I declare the motion carried.

The next question is on Motion No. 2B under Government Business.

Committee Business and Reinstatement of Government Bills
Government Orders

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Liberal

Marlene Catterall Ottawa West—Nepean, ON

Mr. Speaker, I believe if you were to seek it that you would find consent in the House that this motion be deemed adopted on division.

Committee Business and Reinstatement of Government Bills
Government Orders

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The Deputy Speaker

Is it agreed?

Committee Business and Reinstatement of Government Bills
Government Orders

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Some hon. members

Agreed.

Committee Business and Reinstatement of Government Bills
Government Orders

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An hon. member

On division.

Committee Business and Reinstatement of Government Bills
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The Deputy Speaker

I declare the motion carried.

(Motion, 2B agreed to)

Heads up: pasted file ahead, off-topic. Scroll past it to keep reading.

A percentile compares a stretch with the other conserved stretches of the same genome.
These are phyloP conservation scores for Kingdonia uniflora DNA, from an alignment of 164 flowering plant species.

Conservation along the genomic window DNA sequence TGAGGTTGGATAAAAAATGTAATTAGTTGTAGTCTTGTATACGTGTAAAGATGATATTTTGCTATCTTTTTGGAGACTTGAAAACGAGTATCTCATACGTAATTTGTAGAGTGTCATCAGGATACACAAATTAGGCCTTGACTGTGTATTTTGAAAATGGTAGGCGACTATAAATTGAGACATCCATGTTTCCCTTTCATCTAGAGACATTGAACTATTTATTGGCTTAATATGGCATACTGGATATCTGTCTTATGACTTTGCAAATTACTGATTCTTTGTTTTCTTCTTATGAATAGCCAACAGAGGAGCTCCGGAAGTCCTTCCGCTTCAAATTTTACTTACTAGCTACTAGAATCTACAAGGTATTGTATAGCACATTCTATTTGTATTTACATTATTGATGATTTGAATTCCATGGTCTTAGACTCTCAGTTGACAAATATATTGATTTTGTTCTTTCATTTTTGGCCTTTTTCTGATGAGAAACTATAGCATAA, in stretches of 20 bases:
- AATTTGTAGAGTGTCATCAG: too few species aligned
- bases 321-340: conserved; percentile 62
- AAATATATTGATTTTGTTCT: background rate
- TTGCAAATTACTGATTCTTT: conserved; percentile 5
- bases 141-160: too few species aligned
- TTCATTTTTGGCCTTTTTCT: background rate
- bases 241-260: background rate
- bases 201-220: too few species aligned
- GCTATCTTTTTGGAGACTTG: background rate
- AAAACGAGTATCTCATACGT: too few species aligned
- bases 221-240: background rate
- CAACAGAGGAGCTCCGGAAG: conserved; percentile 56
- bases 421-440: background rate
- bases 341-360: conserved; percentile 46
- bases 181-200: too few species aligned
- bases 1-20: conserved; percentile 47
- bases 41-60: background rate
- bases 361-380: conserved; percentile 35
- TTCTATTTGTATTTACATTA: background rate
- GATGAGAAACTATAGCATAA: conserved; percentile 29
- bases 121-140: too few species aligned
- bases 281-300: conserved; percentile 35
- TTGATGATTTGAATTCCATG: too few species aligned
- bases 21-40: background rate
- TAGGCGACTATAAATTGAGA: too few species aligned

Committee Business and Reinstatement of Government Bills
Government Orders

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The Deputy Speaker

Order, please. The House will now proceed to the consideration of a motion to adjourn the House for the purpose of discussing a specific and important matter requiring urgent consideration, namely the farmers' situation in western Canada.

Agriculture
Emergency Debate

October 7th, 2002 / 8:30 p.m.

Progressive Conservative

Joe Clark Calgary Centre, AB

moved:

That the House do now adjourn.

Mr. Speaker, my party and I sought this emergency debate to raise the critical situation facing Canadian agriculture today.

I will be sharing my time in the debate with my colleague from Brandon—Souris.

In August, Statistics Canada indicated that wheat production in western Canada will be at its lowest level in 28 years. That is due in large part to the severe drought on the Prairies yet again this year. On many farms an infestation of grasshoppers further damaged what meagre crops did grow. My colleague from Brandon—Souris and I walked the fields in Allan, Saskatchewan in late July where the grasshoppers literally outnumbered the green peas and where weeks of relentless heat had shrivelled crops too low to combine.